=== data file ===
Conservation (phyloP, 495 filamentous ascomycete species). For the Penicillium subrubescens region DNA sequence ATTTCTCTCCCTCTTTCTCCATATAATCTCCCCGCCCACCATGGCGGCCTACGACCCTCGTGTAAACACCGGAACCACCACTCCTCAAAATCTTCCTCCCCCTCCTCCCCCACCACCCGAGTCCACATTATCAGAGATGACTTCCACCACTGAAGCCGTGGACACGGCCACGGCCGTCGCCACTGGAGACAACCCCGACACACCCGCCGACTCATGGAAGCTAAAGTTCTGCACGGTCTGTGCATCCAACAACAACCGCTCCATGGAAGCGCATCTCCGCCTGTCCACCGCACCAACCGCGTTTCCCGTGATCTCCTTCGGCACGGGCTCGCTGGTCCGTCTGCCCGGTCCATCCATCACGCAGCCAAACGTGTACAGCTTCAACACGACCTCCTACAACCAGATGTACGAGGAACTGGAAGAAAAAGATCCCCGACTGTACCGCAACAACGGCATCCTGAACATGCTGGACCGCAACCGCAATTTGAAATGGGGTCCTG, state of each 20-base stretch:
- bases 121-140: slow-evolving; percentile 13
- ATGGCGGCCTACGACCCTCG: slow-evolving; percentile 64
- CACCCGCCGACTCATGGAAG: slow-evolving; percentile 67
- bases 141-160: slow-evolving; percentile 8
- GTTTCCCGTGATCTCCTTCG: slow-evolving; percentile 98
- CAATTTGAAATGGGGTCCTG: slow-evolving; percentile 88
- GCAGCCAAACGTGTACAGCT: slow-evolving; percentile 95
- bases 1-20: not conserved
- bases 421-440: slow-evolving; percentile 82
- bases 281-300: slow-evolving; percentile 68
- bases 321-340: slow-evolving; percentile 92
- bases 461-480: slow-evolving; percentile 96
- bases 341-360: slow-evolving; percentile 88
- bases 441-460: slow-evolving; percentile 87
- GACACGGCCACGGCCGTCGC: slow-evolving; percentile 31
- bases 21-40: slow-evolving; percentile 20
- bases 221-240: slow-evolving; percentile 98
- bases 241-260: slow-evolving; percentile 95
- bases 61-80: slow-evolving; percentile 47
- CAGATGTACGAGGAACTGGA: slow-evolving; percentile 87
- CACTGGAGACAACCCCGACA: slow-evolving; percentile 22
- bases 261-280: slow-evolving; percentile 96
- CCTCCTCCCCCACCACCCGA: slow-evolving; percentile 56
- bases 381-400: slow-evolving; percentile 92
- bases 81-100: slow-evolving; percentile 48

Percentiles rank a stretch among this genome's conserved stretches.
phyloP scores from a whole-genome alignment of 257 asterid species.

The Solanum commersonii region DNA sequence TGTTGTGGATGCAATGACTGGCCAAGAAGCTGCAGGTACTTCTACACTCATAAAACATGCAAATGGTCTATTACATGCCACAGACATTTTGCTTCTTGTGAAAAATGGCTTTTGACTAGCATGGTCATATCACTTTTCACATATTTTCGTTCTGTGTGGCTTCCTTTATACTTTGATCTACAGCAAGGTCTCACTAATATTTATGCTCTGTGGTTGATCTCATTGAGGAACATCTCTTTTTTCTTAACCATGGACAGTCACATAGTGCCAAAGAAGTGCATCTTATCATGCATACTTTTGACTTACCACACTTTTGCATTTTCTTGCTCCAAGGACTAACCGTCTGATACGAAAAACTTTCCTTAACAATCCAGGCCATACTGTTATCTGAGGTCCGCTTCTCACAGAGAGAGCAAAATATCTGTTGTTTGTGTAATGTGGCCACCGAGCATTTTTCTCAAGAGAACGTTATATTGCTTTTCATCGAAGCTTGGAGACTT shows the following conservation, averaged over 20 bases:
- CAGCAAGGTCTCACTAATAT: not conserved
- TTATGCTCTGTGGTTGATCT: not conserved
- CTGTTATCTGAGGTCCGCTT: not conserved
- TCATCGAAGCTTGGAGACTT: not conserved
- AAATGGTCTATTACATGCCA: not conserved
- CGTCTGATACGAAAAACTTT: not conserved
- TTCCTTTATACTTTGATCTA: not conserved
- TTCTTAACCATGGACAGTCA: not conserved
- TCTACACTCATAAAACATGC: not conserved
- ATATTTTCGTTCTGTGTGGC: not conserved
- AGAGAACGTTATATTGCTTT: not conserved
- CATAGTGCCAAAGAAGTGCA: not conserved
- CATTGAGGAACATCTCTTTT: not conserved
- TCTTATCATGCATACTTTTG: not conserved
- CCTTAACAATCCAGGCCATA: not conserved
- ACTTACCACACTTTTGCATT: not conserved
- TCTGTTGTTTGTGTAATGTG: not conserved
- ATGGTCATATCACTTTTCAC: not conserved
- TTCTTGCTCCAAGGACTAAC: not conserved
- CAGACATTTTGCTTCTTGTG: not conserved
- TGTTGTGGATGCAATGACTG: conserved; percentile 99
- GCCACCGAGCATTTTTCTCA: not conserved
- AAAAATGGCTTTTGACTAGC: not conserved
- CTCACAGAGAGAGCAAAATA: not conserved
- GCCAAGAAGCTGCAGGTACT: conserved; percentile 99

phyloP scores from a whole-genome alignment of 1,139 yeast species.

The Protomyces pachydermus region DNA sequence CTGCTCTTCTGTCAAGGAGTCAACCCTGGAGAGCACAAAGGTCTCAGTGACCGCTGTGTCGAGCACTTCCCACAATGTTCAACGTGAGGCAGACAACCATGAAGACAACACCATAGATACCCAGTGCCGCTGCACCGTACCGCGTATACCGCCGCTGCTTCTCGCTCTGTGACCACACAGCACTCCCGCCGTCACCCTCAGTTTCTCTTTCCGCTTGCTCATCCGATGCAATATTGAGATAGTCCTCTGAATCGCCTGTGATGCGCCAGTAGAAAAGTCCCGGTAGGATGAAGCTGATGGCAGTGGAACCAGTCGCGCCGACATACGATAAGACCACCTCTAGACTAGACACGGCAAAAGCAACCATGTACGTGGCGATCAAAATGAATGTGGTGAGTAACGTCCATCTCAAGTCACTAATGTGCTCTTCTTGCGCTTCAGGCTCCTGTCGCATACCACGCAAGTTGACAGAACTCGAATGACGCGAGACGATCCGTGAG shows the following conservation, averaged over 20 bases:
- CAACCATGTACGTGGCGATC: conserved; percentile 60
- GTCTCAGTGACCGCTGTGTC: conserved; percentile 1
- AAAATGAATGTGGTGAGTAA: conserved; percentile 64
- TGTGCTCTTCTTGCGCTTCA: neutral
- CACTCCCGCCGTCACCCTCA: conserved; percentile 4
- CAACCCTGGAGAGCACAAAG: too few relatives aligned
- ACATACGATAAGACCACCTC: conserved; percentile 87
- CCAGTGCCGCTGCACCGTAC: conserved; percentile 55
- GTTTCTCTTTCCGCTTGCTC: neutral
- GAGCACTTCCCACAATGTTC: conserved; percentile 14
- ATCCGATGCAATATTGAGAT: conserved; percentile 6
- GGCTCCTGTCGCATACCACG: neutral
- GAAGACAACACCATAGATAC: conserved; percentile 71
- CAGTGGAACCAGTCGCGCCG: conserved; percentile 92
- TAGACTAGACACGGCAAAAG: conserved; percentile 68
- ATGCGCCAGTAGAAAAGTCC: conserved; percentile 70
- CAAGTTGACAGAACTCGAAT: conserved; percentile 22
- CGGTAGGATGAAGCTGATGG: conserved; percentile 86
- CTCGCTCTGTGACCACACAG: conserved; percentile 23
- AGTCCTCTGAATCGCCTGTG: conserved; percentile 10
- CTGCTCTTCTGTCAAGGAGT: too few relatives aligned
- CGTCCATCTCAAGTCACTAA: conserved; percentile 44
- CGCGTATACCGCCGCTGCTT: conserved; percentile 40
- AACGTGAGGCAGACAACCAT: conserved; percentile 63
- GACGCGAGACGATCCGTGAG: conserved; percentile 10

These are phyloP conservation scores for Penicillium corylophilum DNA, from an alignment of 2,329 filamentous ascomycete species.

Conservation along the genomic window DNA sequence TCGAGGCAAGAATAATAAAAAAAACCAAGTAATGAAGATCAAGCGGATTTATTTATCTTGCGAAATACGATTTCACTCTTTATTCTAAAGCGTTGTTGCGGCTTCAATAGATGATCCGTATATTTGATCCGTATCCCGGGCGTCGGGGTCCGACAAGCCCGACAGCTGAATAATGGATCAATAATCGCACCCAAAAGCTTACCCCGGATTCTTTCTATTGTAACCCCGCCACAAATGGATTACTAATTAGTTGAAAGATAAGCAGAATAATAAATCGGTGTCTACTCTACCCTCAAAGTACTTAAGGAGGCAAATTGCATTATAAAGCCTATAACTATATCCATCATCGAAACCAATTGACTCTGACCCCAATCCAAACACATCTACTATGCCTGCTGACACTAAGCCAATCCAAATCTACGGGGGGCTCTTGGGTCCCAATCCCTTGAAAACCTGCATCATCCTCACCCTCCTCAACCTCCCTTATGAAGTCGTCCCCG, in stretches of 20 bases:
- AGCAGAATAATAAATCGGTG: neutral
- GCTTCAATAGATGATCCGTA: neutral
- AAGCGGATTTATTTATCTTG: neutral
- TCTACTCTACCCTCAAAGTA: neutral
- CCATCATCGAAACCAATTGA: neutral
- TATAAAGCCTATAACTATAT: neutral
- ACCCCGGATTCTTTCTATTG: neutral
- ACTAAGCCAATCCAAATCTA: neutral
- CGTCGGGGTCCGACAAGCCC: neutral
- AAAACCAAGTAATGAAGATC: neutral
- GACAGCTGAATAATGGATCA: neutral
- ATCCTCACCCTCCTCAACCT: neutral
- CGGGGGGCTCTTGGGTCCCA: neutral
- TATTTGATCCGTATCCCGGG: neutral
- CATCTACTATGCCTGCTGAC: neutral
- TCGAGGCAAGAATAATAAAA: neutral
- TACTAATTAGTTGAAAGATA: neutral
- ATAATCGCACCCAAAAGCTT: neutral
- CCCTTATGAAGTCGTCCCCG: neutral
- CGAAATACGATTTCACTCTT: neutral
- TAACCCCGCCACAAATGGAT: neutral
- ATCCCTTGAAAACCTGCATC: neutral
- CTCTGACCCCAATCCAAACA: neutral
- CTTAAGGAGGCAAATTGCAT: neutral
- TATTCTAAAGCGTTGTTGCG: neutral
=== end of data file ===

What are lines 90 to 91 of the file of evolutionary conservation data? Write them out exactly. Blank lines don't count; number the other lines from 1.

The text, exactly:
- ACCCCGGATTCTTTCTATTG: neutral
- ACTAAGCCAATCCAAATCTA: neutral